Diagnostic ultrasound is a powerful, non-invasive medical tool.
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The basis of operation for diagnostic ultrasound is the transmission into the body of sound (or acoustic radiation) at frequencies 100 - 500 times higher than can be heard. Images are then created by reception, processing, and display of echoes reflected from structures, tissues and flowing blood. The technique is similar to how bats, whales, and dolphins use echolocation, or how submarines use SONAR.
Ultrasound is used for real time imaging of the fetus, internal organs of the body, veins, arteries and blood flow. Ultrasound can be used as a form of physiotherapy treatment and as a surgical tool for destroying abnormal tissue growths or tumours.
Ultrasound is also used extensively in industrial, commercial, military and home applications such as ultrasonic drilling, welding, cleaning, alarms, and animal repellants.
There are concerns about the safety of ultrasound because it is a form of energy which, above certain thresholds, can cause destructive heating and/or interaction effects with microscopic bubbles in the body. A cautious approach should therefore be taken in its use.
Health Canada recommends that diagnostic fetal ultrasound should be done only when the expected medical benefits outweigh any foreseeable risk.
Diagnostic fetal ultrasound
Diagnostic fetal ultrasound provides medical information that will help your health care professional care for you and your baby.
Fetal ultrasound creates images of the unborn baby in the womb. The procedure uses very short bursts of sound vibrations that travel as waves through the body in a series of focused beams. Echoes from the beams are converted into real-time images that show the movement, surface features, internal organs and, with special techniques, even the blood flow of the fetus. The images are viewed on a monitor and can be stored on CDs. When the procedure is used to obtain images for medical purposes, it is called diagnostic fetal ultrasound.
Diagnostic fetal ultrasound provides important medical information, such as the size, age and state of health of the baby in the womb. It can also detect twins and can diagnose certain birth defects. The clinical use of fetal ultrasound has grown rapidly and it has an excellent safety record. There have been millions of these examinations over the past few decades with no confirmed health risks for the baby or the mother. This finding is consistent with the majority of scientific studies on the effects of ultrasound.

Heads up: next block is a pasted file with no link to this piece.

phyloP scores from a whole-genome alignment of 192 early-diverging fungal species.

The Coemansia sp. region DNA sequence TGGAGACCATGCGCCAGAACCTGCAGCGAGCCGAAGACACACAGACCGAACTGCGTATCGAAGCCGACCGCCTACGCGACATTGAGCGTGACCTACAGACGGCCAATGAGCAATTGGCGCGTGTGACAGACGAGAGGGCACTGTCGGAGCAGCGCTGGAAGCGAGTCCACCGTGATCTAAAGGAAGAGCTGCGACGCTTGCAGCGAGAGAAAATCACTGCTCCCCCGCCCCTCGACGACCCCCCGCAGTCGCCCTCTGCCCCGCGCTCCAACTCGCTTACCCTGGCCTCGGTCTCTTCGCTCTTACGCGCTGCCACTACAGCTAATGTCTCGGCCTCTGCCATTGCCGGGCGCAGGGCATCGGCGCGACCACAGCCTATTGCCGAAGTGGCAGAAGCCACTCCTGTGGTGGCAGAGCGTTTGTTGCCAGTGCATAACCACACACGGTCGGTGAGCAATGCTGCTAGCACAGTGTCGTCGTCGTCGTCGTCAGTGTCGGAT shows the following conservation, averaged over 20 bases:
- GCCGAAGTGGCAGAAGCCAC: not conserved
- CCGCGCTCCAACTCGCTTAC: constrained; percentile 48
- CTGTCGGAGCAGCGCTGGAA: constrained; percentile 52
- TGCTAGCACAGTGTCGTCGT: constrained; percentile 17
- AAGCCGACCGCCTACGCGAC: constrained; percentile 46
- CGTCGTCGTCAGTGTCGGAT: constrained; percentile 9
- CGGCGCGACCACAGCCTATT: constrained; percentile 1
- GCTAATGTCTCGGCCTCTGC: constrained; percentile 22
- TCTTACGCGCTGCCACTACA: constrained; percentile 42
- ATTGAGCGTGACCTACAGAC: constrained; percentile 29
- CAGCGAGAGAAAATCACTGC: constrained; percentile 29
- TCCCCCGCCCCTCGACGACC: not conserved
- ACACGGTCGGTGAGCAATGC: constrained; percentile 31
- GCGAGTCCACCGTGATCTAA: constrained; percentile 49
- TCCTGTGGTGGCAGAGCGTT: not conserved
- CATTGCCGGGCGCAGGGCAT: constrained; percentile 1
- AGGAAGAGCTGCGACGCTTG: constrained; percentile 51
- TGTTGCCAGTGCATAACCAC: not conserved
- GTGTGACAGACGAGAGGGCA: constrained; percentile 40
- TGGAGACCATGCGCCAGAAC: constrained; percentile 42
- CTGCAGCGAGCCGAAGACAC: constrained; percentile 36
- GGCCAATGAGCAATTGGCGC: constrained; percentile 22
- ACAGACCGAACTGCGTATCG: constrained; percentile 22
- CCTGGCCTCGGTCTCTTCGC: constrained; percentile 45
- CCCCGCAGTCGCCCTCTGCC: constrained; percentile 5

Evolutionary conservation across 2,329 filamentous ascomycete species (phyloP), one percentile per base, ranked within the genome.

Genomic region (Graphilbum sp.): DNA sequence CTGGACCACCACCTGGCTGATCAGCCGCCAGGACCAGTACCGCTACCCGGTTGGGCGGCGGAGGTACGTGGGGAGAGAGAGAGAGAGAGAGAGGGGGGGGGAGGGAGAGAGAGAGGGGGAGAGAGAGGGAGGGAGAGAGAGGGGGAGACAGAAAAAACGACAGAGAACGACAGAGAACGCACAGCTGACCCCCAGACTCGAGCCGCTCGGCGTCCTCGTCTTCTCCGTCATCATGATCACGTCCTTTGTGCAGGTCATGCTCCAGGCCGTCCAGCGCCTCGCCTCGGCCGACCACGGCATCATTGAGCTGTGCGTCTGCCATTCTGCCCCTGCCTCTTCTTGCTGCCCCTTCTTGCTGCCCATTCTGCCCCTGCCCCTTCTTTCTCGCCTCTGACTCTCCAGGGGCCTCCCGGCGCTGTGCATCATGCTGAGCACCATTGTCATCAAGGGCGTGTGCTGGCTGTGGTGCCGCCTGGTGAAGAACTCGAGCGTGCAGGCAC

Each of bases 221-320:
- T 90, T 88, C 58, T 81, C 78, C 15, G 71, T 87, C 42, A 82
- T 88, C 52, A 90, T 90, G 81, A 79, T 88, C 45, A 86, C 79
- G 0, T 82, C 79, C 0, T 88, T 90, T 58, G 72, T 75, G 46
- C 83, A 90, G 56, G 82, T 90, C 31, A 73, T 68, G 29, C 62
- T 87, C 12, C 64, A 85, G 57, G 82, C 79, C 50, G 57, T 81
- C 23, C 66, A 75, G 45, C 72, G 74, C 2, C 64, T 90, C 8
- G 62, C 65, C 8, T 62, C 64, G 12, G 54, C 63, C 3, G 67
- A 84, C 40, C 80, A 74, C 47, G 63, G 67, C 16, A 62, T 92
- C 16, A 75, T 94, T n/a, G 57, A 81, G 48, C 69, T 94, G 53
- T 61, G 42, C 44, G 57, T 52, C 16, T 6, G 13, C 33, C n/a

Although this is very reassuring, there is also suggestive evidence that there may be a biological effect on the fetus even during diagnostic use. Research is ongoing to ensure the continued safety of diagnostic fetal ultrasound.
Diagnostic fetal ultrasound is done only on referral from a licenced health care provider. It is performed in a clinical setting by highly qualified professionals. Discuss any concerns you have with your health care provider so that you can make an informed decision about the use of fetal ultrasound during your pregnancy.
Fetal ultrasound for keepsake videos
Some businesses promote the use of fetal ultrasound machines for the sole purpose of making videos of babies in the womb as a keepsake for parents. In this setting, the ultrasound provides no information about the baby's health.
When fetal ultrasound is done for a keepsake video, no medical information is provided to justify exposing the baby to ultrasound. Health Canada recommends that you have fetal ultrasound only on referral from a licenced health care provider.
Health Canada's role
Health Canada regulates diagnostic ultrasound devices under the Food and Drugs Act, the Radiation Emitting Devices Act, and the Medical Devices Regulations. This ensures the safety and effectiveness of the devices when they are used for their licenced diagnostic purposes and according to guidelines for safe use.
Health Canada has established Guidelines for the Safe Use of Diagnostic Ultrasound. The Guidelines state that ultrasound should not be used for any of the following activities:
- to have a picture of the fetus, solely for non-medical reasons
- to learn the sex of the fetus, solely for non-medical reasons
- for commercial purposes, such as trade shows or producing pictures or videos of the fetus
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